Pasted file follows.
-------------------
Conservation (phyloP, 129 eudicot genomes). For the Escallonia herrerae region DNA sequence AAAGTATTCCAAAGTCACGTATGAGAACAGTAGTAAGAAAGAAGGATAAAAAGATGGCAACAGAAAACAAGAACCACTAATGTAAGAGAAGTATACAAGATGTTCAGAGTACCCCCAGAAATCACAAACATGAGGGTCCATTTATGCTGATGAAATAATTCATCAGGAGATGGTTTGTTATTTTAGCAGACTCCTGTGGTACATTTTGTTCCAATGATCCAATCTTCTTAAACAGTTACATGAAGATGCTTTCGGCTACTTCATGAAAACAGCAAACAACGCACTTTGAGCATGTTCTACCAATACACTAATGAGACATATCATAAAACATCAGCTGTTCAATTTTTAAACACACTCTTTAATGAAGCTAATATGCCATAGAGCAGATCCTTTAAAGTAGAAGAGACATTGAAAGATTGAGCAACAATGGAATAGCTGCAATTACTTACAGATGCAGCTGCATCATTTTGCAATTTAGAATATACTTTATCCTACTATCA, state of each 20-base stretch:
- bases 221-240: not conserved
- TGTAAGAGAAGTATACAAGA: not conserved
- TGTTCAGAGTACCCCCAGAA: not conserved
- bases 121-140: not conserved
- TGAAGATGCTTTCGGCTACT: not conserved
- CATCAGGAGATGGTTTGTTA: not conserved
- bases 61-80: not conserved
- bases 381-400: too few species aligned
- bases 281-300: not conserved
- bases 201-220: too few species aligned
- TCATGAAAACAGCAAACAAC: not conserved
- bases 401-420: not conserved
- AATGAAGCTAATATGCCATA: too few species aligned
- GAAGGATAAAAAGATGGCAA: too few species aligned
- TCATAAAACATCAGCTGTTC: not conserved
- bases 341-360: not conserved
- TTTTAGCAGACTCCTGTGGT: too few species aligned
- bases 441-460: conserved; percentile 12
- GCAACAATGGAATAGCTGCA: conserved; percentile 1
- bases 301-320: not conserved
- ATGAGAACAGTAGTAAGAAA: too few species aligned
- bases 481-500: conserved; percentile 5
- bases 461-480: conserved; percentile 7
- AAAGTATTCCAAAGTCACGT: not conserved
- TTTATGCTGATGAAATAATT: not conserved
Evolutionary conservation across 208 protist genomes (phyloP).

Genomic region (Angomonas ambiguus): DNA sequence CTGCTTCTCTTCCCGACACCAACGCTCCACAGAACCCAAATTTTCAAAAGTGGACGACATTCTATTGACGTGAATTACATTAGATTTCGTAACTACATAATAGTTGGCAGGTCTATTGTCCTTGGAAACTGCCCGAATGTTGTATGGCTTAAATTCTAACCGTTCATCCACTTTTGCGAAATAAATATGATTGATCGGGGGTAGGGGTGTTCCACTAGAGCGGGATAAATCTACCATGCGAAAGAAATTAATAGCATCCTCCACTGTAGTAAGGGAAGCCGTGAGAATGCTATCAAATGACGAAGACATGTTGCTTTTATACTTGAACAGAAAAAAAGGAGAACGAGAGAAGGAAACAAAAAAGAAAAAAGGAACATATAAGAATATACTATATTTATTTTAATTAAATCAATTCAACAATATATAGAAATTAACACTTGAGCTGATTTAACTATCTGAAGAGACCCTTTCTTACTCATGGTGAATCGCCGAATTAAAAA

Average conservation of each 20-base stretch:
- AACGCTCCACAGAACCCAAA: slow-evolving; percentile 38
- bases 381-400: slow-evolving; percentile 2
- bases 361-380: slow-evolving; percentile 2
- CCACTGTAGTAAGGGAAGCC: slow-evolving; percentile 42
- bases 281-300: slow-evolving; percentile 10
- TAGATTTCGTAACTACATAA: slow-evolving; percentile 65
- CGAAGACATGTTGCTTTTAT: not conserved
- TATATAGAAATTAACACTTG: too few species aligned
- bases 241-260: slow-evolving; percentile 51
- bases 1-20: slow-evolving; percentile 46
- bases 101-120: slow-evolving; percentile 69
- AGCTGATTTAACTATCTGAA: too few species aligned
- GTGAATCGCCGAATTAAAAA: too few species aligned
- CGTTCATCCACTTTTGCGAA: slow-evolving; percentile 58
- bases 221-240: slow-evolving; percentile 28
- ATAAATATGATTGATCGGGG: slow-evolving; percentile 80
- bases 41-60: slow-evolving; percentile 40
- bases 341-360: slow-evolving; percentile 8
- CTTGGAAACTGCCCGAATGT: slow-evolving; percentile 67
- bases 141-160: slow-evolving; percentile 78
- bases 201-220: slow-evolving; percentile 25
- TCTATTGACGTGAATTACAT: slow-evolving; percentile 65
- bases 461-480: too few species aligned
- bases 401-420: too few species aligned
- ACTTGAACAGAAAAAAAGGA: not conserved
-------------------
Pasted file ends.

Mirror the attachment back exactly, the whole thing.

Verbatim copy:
Conservation (phyloP, 129 eudicot genomes). For the Escallonia herrerae region DNA sequence AAAGTATTCCAAAGTCACGTATGAGAACAGTAGTAAGAAAGAAGGATAAAAAGATGGCAACAGAAAACAAGAACCACTAATGTAAGAGAAGTATACAAGATGTTCAGAGTACCCCCAGAAATCACAAACATGAGGGTCCATTTATGCTGATGAAATAATTCATCAGGAGATGGTTTGTTATTTTAGCAGACTCCTGTGGTACATTTTGTTCCAATGATCCAATCTTCTTAAACAGTTACATGAAGATGCTTTCGGCTACTTCATGAAAACAGCAAACAACGCACTTTGAGCATGTTCTACCAATACACTAATGAGACATATCATAAAACATCAGCTGTTCAATTTTTAAACACACTCTTTAATGAAGCTAATATGCCATAGAGCAGATCCTTTAAAGTAGAAGAGACATTGAAAGATTGAGCAACAATGGAATAGCTGCAATTACTTACAGATGCAGCTGCATCATTTTGCAATTTAGAATATACTTTATCCTACTATCA, state of each 20-base stretch:
- bases 221-240: not conserved
- TGTAAGAGAAGTATACAAGA: not conserved
- TGTTCAGAGTACCCCCAGAA: not conserved
- bases 121-140: not conserved
- TGAAGATGCTTTCGGCTACT: not conserved
- CATCAGGAGATGGTTTGTTA: not conserved
- bases 61-80: not conserved
- bases 381-400: too few species aligned
- bases 281-300: not conserved
- bases 201-220: too few species aligned
- TCATGAAAACAGCAAACAAC: not conserved
- bases 401-420: not conserved
- AATGAAGCTAATATGCCATA: too few species aligned
- GAAGGATAAAAAGATGGCAA: too few species aligned
- TCATAAAACATCAGCTGTTC: not conserved
- bases 341-360: not conserved
- TTTTAGCAGACTCCTGTGGT: too few species aligned
- bases 441-460: conserved; percentile 12
- GCAACAATGGAATAGCTGCA: conserved; percentile 1
- bases 301-320: not conserved
- ATGAGAACAGTAGTAAGAAA: too few species aligned
- bases 481-500: conserved; percentile 5
- bases 461-480: conserved; percentile 7
- AAAGTATTCCAAAGTCACGT: not conserved
- TTTATGCTGATGAAATAATT: not conserved
Evolutionary conservation across 208 protist genomes (phyloP).

Genomic region (Angomonas ambiguus): DNA sequence CTGCTTCTCTTCCCGACACCAACGCTCCACAGAACCCAAATTTTCAAAAGTGGACGACATTCTATTGACGTGAATTACATTAGATTTCGTAACTACATAATAGTTGGCAGGTCTATTGTCCTTGGAAACTGCCCGAATGTTGTATGGCTTAAATTCTAACCGTTCATCCACTTTTGCGAAATAAATATGATTGATCGGGGGTAGGGGTGTTCCACTAGAGCGGGATAAATCTACCATGCGAAAGAAATTAATAGCATCCTCCACTGTAGTAAGGGAAGCCGTGAGAATGCTATCAAATGACGAAGACATGTTGCTTTTATACTTGAACAGAAAAAAAGGAGAACGAGAGAAGGAAACAAAAAAGAAAAAAGGAACATATAAGAATATACTATATTTATTTTAATTAAATCAATTCAACAATATATAGAAATTAACACTTGAGCTGATTTAACTATCTGAAGAGACCCTTTCTTACTCATGGTGAATCGCCGAATTAAAAA

Average conservation of each 20-base stretch:
- AACGCTCCACAGAACCCAAA: slow-evolving; percentile 38
- bases 381-400: slow-evolving; percentile 2
- bases 361-380: slow-evolving; percentile 2
- CCACTGTAGTAAGGGAAGCC: slow-evolving; percentile 42
- bases 281-300: slow-evolving; percentile 10
- TAGATTTCGTAACTACATAA: slow-evolving; percentile 65
- CGAAGACATGTTGCTTTTAT: not conserved
- TATATAGAAATTAACACTTG: too few species aligned
- bases 241-260: slow-evolving; percentile 51
- bases 1-20: slow-evolving; percentile 46
- bases 101-120: slow-evolving; percentile 69
- AGCTGATTTAACTATCTGAA: too few species aligned
- GTGAATCGCCGAATTAAAAA: too few species aligned
- CGTTCATCCACTTTTGCGAA: slow-evolving; percentile 58
- bases 221-240: slow-evolving; percentile 28
- ATAAATATGATTGATCGGGG: slow-evolving; percentile 80
- bases 41-60: slow-evolving; percentile 40
- bases 341-360: slow-evolving; percentile 8
- CTTGGAAACTGCCCGAATGT: slow-evolving; percentile 67
- bases 141-160: slow-evolving; percentile 78
- bases 201-220: slow-evolving; percentile 25
- TCTATTGACGTGAATTACAT: slow-evolving; percentile 65
- bases 461-480: too few species aligned
- bases 401-420: too few species aligned
- ACTTGAACAGAAAAAAAGGA: not conserved